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Suppose I have a large, sparse, $m \times n$ matrix $A$, with $m \gt n$ and $\text{rank}(A) = n$. I wish to solve $Ax=b$.

Suppose I know that $A$ has the following characteristics:

  • $A$ is somewhat diagonally-dominant (it may have a few side-bands offset quite a bit from the main diagonal, and a few rows do not fit the band structure).
  • $A$ is not symmetric.
  • $A$ is not positive-definite.
  • $rank(A) = n$ (a unique solution exists!).
  • $\text{cond}(A^T A)$ is quite high: $10^{\gt 20}$.
  • $m$ is only slightly larger than $n$.

Suppose I require an accuracy of one part in $10^{\gt 9}$, or roughly 9 digits of precision.

This unique problem is neither under- nor over-determined, but it involves a rectangular matrix. It is not in the realm of either least-squares or minimum length. This places constraints on which approaches would be suitable to solve it.

I know I could use Gaussian elimination, SVD (projecting into the orthogonal complement to the null space), or a few other methods. I also know several other methods (e.g. LU decomposition) require a square matrix, so they could be used to solve $\left(A^T A\right) x = A^T b$, though I'm concerned that the high condition number of $A^T A$ would be prohibitive for these approaches.

What methods would be appropriate to solve this system of equations, and what are their relative advantages/disadvantages?

In particular:

  • Which method(s) hold up best against high condition numbers?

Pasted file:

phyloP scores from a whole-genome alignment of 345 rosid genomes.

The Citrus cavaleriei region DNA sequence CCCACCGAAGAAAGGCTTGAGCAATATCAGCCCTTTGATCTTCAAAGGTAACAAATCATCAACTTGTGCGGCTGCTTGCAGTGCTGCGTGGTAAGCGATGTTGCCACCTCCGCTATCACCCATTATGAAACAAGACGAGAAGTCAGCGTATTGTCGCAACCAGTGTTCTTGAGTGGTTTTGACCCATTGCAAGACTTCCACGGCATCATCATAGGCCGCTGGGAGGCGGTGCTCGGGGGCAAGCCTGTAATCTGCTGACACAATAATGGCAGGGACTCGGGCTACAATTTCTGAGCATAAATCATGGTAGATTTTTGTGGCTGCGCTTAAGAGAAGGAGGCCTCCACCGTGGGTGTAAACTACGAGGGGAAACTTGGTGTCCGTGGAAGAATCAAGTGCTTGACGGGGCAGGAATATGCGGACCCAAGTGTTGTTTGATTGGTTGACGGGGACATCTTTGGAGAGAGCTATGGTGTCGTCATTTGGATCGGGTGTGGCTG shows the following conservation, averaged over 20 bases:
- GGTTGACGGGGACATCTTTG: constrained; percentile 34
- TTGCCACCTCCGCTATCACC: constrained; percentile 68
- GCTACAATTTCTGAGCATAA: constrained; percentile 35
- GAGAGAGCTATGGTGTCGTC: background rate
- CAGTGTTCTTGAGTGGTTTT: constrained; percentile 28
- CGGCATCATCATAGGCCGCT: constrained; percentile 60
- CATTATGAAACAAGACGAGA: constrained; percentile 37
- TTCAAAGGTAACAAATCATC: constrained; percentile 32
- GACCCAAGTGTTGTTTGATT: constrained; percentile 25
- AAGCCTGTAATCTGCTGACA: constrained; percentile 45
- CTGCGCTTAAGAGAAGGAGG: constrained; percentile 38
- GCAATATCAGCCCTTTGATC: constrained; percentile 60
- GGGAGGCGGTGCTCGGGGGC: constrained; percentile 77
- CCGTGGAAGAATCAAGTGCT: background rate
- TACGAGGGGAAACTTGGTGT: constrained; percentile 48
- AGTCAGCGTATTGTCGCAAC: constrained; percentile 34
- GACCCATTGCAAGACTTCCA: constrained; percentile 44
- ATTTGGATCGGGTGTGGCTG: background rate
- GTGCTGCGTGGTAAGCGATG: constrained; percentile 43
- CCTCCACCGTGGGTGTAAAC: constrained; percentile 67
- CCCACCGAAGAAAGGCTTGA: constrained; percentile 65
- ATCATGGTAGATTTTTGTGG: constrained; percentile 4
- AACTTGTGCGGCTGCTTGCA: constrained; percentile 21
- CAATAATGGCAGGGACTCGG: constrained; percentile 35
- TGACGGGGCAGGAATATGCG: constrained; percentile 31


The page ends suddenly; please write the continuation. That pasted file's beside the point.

• Which method(s) offer the best accuracy?
  • Which method(s) are the quickest / most efficient?
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    $\begingroup$ I'm curious- what reason do you have to believe that $b$ is in the range of $A$? If not, then you will need a least squares solution. $\endgroup$ – Brian Borchers Mar 23 '16 at 23:29
  • $\begingroup$ The problem that inspired me to ask this general question was the singular Poisson equation with Neumann boundary conditions, with an added constraint that endures uniqueness. In this case, $m=n+1$. Ordinarily, the Poisson equation with Neumann boundary conditions has infinitely many solutions which are related via an additive constant. That's why it's singular. Constraining the value at one point (the $(n+1)^{th}$ row) is sufficient to make it non-singular. $\endgroup$ – jvriesem Mar 23 '16 at 23:35
  • $\begingroup$ @BrianBorchers I think that's sufficient to put $b$ in the range of $A$, though I'm still learning about what that means. $\endgroup$ – jvriesem Mar 23 '16 at 23:49
  • $\begingroup$ @BrianBorchers I should add: I know the problem is well-posed and a unique solution exists. It is for this reason I believe some method should be able to solve the matrix without resorting to a least squares approach...(I think!) $\endgroup$ – jvriesem Mar 23 '16 at 23:54
  • $\begingroup$ From the way you've described diagonally dominant, it sounds like you're describing the sparsity/band-structure of the matrix. Can you confirm if indeed it is 'somewhat' diagonally dominant. $\endgroup$ – namu Mar 25 '16 at 0:52
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I suggest Tim Davis' SPQR which is part of his SuiteSparse package: http://faculty.cse.tamu.edu/davis/suitesparse.html I believe it will do a reasonable job of satisfying your three criteria.

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  • $\begingroup$ Thanks! I'd still like to know what the pragmatic differences between different approaches are. (That's more what I'm looking for.) $\endgroup$ – jvriesem Mar 23 '16 at 23:50

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